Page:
The collision between China and the international system was inevitable. Beijing’s positions on sovereignty issues are inconsistent with the UN convention and customary international law of the sea. Beijing’s “cow’s tongue,” the name informally given to about 85 percent of the South China Sea within nine or ten dashes on official maps, includes features claimed by five other states, impinges on the exclusive economic zone of a sixth, and abuts the zones of other nations in locations far from Chinese shores.

Worse, Chinese territorial designs, fueled by raw irredentism, are expanding. China’s officials are thinking, based on the tributary relations in imperial times, that they can lay a sovereignty claim to Japan’s Okinawa and the rest of the Ryukyu chain. Chinese foreign policy today, incredibly, looks like Chinese foreign policy in the imperial era.

Xi Jinping is not only taking on weak states; he is going after the world’s mightiest nation. In December 2016, China seized a U.S. Navy drone in international waters in the South China Sea. The site of the seizure, about 50 nautical miles northwest of Subic Bay, was so close to the Philippine shore that it was beyond China’s expansive sovereignty claim. In short, there was absolutely no justification for the Chinese to grab the drone.

China’s ships had over a long period tailed the USNS Bowditch, an unarmed U.S. Navy reconnaissance vessel. The Bowditch crew, who at the time were trying to retrieve the drone, repeatedly radioed the Chinese sailors, who ignored calls and, within 500 yards of the American craft, seized it. The Chinese by radio then told the Bowditch they were keeping the drone.

The intentional taking of what the Defense Department termed a “sovereign immune vessel” of the United States was an act of piracy and therefore one of war. Yet the brazen, seemingly lawless action made perfect sense if Xi Jinping were, as he obviously thinks he should be, the ruler of a world where only China has sovereignty.  “A global tug of war between the U.S. and China is now fully on,” The Wall Street Journal’s Gerald Seib wrote this May. “Indeed, it has become the dominant feature on the global landscape, and figures to stay that way for a long while.”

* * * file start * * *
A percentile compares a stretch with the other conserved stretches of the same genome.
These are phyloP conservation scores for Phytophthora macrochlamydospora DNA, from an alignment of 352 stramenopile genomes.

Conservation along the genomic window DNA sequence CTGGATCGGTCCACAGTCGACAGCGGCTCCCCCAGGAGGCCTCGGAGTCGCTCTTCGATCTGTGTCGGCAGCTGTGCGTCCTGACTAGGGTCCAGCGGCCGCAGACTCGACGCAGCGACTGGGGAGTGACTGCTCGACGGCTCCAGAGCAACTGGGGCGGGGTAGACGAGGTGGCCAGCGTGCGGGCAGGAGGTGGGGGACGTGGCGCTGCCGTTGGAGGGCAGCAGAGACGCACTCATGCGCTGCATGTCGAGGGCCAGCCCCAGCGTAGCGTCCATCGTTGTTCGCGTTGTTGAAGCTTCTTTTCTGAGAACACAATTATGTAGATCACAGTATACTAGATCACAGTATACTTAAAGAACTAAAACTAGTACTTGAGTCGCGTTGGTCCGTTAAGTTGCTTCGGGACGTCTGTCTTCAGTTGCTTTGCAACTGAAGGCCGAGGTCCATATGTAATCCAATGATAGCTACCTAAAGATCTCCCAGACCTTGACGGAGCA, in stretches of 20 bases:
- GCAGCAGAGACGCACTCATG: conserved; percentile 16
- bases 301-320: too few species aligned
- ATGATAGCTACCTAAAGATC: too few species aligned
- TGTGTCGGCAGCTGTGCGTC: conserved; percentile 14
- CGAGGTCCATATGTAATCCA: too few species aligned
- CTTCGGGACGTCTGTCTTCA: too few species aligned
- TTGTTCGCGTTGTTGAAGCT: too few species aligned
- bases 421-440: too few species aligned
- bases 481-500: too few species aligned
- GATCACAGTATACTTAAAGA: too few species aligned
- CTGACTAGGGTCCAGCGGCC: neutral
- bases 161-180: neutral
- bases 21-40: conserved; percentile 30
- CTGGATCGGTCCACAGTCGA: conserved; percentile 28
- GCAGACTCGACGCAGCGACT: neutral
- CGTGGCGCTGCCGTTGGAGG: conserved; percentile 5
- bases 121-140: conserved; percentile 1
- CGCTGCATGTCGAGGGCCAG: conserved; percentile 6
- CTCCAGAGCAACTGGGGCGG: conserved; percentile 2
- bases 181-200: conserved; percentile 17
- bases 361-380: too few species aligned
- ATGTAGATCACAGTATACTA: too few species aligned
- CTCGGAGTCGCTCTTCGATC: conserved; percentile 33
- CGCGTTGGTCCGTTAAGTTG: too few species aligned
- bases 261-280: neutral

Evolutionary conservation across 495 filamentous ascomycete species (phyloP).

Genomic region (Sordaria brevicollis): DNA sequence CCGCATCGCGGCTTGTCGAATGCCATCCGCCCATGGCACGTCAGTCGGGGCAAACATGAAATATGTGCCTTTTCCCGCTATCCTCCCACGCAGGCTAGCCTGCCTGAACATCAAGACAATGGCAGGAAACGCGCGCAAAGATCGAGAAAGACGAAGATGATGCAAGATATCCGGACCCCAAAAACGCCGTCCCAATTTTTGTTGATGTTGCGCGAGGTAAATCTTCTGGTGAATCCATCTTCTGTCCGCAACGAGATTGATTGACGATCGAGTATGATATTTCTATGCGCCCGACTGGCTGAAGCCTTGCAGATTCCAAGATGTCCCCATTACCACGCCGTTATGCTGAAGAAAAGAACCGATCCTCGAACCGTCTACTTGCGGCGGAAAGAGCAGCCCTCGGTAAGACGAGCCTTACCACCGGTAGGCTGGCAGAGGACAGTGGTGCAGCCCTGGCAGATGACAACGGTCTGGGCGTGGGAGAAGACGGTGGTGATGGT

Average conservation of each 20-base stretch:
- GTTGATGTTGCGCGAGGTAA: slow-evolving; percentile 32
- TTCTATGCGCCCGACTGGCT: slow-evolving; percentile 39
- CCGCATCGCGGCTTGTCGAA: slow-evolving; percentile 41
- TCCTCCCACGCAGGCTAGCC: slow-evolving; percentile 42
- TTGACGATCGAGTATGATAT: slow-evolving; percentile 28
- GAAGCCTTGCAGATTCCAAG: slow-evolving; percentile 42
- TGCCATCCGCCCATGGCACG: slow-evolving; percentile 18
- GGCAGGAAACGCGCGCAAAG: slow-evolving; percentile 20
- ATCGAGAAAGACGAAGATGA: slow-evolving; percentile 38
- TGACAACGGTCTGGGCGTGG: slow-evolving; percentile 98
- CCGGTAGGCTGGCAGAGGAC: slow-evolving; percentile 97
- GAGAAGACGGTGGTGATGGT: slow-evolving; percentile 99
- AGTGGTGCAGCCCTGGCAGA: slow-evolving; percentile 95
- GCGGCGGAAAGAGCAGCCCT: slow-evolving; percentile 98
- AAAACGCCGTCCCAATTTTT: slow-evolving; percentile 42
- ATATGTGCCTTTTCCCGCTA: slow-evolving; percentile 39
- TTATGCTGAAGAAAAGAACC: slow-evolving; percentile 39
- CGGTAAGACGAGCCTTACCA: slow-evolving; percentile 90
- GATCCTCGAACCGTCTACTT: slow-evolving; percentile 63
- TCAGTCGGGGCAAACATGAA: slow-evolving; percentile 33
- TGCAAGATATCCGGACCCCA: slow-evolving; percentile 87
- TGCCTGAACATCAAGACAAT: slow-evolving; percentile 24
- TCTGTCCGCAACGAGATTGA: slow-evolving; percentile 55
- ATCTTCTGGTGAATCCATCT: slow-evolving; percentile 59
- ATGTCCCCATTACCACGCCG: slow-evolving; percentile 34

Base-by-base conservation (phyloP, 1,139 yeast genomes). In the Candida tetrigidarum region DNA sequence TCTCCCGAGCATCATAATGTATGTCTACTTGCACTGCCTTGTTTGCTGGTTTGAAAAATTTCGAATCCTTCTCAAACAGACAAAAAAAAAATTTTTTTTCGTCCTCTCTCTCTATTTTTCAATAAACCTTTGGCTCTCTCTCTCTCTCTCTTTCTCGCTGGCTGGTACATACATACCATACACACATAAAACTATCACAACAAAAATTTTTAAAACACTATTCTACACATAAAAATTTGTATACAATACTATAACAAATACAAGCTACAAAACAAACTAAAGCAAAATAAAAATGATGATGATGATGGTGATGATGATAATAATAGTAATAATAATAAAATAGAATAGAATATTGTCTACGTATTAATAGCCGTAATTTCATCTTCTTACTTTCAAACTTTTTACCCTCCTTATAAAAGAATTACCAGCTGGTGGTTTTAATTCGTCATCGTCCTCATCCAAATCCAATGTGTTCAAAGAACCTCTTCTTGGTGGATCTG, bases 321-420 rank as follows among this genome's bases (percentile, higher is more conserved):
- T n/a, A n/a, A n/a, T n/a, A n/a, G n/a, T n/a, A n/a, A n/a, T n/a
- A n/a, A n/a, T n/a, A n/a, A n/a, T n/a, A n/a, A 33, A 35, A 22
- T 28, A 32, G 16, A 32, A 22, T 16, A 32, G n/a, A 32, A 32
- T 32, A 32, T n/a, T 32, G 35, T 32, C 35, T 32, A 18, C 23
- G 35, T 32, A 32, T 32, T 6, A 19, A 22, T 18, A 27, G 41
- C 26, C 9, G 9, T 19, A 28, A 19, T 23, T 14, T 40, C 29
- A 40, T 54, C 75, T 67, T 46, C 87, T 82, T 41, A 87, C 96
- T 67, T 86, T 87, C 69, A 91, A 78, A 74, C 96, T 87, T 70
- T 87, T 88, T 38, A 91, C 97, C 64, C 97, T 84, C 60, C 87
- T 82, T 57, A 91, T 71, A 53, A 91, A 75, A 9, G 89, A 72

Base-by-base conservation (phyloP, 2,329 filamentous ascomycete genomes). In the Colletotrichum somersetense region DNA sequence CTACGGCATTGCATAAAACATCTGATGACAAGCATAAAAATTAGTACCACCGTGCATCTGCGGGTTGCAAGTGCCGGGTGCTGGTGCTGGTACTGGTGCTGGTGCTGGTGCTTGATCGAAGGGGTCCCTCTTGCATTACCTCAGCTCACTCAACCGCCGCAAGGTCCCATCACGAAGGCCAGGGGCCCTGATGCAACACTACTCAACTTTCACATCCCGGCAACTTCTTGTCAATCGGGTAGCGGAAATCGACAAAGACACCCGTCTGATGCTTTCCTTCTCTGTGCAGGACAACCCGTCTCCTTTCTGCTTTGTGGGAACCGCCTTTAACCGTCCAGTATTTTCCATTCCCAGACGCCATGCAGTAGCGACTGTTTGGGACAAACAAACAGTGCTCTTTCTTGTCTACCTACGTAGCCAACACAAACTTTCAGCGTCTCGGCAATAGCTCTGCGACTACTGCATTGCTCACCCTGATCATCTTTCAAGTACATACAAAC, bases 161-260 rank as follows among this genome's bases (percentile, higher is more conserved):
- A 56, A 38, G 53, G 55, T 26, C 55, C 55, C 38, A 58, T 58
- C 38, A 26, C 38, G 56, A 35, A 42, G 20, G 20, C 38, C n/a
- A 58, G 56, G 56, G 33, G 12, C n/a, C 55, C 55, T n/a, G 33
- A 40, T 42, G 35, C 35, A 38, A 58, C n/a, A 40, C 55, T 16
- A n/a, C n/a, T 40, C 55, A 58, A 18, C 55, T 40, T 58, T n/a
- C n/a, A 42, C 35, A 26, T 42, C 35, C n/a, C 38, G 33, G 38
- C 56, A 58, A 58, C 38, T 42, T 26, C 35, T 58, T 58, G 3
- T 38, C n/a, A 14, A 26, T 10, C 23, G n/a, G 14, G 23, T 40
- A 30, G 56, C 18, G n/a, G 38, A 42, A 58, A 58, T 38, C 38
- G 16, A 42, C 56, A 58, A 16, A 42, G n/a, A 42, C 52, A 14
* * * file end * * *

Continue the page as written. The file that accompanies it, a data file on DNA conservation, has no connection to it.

One can suggest, as does Seib, that this contest is a new Cold War. Seib correctly thinks China “seeks to create a new, alternate model.” Therefore, the competition between Washington and Beijing is more than, to borrow Condoleezza Rice’s phrase, “great-power politics, great-power rivalry, great-power conflict.” The struggle could determine the course of events for the remainder of the century.


There are now two different visions for ordering the world. China’s vision—actually Xi Jinping’s—is one where a Chinese ruler presides over all that is under heaven. China, therefore, is not “revisionist,” as many now call it. It is in fact revolutionary. Chinese leaders, for the first time since Mao, have returned to dreams of not only global domination but also a radical reordering of the world.

And that helps explain why Xi Jinping refused to be constrained by term limits over his least meaningful post, the presidency. Xi could not be a tianxia-like figure if he were term-limited. China’s emperors, of course, were the sons of heaven and ruled for life.

Gordon G. Chang is the author of The Coming Collapse of China and Nuclear Showdown: North Korea Takes On the World. He has given numerous briefings in Washington and other capitals and has frequently appeared on cable and other media outlets.